Shiny Shelf


SWAT

By Mark Clapham on 08 December 2003

This is a bad, bad film. As such, it should be watched like all ludicrously bad films – under controlled circumstances, with friends, and with very little money being paid for the pleasure.

The cast list reads more like a rap sheet, a list of crimes committed by all those involved. There’s Colin “every other useless movie released these days” Farrell, Michelle ‘Resident Evil’ Rodriguez, LL ‘Deep Blue Sea’ Cool J, Samuel L “I was in ‘Deep Blue Sea’ as well” Jackson, and even a brief appearance by Ashley Scott, star of disasterous comic book TV show ‘Birds of Prey’. Jackson in particular needs to sack (or preferably shoot) his agent – he’s a great actor, and shouldn’t be wasting his time on secondary roles in garbage like this. ‘Pulp Fiction’ seems an awful long time ago when you’re watching ‘SWAT’.

Jackson, and indeed the rest of the cast, try their best with a script that seems to have been crudely patched together from scenes cut from previous bad cop narratives. It’s as if someone swept up scraps of paper from Richard Donner’s floor and sellotaped them together, creating a screenplay that leaves no clich? unturned as it recalls the ‘Lethal Weapon’ series, ‘Miami Vice’ and other useless police ephemera of the 1980s.

Farrell and his partner (played by Jeremy Renner, memorable from a guest shot in ‘Angel’ way back when, but hardly star material) are maverick SWAT officers who disobey orders. When Renner injures a hostage while taking down a criminal, he and Farrell get kicked off SWAT. The scene where they’re busted by their pencil-neck middle-manager boss sums up the problems with the film, hitting every cliche imaginable in a torrent of hackneyed gibberish. Renner leaves the force after an explosively homoerotic confrontation, but Farrell decides to take his punishment, oiling fellow officers’ barrels in ‘the gun cage’ while waiting for a chance to rejoin SWAT.

Six months later, Farrell gets his chance when ‘old school’ SWAT man Samuel L Jackson is brought back to put a team together and restore the force’s sullied reputation. There’s some recruitment scenes, a training montage, and then our team of ethnically diverse, maverick SWAT officers are assigned the job of transferring slimy euro-criminal Olivier Martinez to a secure FBI prison. Martinez’s character is French (hardly a nationality known for global crime syndicates), and seems to be evil by virtue of his sheer foreign-ness. The one clever idea in the film is of Martinez, dragged past news cameras after his address, shouting out a reward for anyone who rescues him. This cleverness is undermined by the sheer daftness of the sequences that follow, as LA street gangs team up to try and bust Martinez out.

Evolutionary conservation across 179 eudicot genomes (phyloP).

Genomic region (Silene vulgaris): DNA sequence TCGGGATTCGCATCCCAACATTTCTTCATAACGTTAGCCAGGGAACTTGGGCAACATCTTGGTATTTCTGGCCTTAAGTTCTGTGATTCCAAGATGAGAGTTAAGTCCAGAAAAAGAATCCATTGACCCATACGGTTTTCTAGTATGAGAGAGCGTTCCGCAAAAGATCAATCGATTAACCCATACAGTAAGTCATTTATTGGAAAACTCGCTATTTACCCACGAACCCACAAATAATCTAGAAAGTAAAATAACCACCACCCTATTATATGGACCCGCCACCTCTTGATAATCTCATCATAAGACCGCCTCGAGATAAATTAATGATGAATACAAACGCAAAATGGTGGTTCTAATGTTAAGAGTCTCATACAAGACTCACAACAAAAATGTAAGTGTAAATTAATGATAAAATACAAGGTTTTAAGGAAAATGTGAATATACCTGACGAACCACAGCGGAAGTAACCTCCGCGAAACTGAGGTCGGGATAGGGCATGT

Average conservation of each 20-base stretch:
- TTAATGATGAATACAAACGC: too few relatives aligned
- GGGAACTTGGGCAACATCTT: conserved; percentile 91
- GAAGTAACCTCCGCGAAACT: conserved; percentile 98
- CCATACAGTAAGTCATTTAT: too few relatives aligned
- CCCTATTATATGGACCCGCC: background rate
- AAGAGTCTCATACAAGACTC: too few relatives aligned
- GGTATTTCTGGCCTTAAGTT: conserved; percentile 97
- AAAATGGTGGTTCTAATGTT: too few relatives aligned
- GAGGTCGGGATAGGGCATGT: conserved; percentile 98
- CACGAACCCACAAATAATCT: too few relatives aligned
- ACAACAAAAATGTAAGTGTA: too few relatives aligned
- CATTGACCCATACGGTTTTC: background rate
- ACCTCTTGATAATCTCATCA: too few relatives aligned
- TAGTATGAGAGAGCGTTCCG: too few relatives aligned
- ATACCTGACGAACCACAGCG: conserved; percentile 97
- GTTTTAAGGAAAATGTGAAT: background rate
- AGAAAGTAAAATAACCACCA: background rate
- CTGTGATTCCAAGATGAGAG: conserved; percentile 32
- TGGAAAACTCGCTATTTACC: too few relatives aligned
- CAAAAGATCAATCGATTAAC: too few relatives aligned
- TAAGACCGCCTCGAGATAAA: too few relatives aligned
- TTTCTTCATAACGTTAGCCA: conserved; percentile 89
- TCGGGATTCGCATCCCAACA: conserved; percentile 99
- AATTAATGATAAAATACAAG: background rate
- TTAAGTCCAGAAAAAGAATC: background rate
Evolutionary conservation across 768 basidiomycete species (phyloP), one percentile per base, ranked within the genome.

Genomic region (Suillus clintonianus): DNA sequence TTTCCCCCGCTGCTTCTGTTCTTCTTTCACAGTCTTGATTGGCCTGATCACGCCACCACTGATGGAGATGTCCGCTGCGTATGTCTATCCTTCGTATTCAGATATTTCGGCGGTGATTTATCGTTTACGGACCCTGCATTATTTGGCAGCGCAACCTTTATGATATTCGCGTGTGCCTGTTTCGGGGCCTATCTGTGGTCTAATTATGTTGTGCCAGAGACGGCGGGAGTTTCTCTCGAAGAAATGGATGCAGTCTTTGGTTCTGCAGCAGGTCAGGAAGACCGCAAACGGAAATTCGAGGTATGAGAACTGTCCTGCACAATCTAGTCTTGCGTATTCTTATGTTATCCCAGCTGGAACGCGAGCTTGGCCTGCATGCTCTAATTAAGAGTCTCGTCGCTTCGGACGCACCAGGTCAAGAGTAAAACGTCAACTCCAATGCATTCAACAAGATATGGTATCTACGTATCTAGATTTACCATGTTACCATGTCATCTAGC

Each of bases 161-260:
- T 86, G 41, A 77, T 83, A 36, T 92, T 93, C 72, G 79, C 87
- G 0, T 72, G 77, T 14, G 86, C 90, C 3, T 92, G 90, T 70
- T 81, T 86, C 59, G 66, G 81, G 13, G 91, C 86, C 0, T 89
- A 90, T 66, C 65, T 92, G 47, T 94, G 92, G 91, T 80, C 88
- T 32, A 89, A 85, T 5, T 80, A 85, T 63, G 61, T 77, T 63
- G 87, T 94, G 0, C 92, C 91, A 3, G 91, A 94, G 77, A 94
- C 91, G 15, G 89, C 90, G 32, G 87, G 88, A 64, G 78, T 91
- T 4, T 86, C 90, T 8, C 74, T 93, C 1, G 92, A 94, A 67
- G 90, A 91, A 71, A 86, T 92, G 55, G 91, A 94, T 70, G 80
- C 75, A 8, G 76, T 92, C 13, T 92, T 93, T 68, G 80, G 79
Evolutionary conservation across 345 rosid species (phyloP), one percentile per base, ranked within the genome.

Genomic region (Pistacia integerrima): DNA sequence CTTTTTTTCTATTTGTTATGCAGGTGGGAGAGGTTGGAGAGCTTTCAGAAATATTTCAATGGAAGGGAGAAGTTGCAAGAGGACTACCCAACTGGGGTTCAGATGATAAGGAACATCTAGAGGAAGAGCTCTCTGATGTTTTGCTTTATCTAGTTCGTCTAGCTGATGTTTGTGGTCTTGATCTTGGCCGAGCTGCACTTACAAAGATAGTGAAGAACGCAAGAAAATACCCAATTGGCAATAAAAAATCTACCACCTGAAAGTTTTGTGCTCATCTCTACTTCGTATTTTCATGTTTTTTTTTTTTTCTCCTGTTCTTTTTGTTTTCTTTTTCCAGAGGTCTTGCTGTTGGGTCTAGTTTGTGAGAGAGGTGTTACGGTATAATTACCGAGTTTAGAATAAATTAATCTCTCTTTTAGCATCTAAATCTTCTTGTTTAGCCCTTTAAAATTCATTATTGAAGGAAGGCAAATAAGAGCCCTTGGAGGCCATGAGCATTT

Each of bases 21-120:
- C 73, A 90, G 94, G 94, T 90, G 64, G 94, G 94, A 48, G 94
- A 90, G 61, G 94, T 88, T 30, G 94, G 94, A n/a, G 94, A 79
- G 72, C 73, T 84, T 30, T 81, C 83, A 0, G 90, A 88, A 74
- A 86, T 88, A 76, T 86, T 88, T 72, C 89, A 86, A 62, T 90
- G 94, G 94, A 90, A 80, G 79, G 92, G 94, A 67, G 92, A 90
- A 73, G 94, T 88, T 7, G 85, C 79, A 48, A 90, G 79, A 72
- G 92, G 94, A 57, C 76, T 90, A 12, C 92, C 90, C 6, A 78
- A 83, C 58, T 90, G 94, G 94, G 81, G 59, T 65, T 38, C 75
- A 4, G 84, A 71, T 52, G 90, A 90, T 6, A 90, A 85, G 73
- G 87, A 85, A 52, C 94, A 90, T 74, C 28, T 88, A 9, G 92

Of course, there’s a traitor in the SWAT ranks. Of course, the SWAT team’s snotty superiors don’t understand them and get in their way. Of course, the woman in the team (Rodriguez) gets stick for being a girl, but proves her worth. Of course, the team bonds and rescues the city, showing their bosses what counts. Everything is wholly predictable, while somehow being banally ludicrous.

There’s a tentative romance between Farrell and Rodriguez, but the real heat is between Farrell and the other male characters: the man who betrayed him (Renner), and the man who teaches him to find his passion for SWAT again (Jackson). This is a man’s film, and as such inevitably ends up utterly camp in its attempts at machismo.

The one thing of merit here is the direction. Clark Johnson showed that he knew how to film LA, the feel of the city and its diverse character, back when he was working on the TV show ‘The Shield’. On that show he got to portray a believable world of cops and criminals, but here he struggles with the thumping stupidity of the script. However, Johnson gets to show a bit of his talent while setting up some of the scenes in the field, showing off his beloved city from a mixture of angles and film stocks. He also handles the action well, keeping everything clear so that the audience don’t get lost in all the explosions.

Unfortunately, Johnson doesn’t have much to work with. His shiny visuals are not so much a layer of polish as the butter on a great fat turkey. ‘SWAT’ is bad, ‘SWAT’ is stupid. However, those in search of something to ridicule will find a moment of ludicrous idiocy to laugh at in every single minute of the film. There’s a potential enjoyable time to be had, but it’s not the one the makers of this dumb, dumb film intended.


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By Mark Clapham

Mark Clapham is a Devon-based writer and editor. You can find out more about him at the egotistically named markclapham.com.




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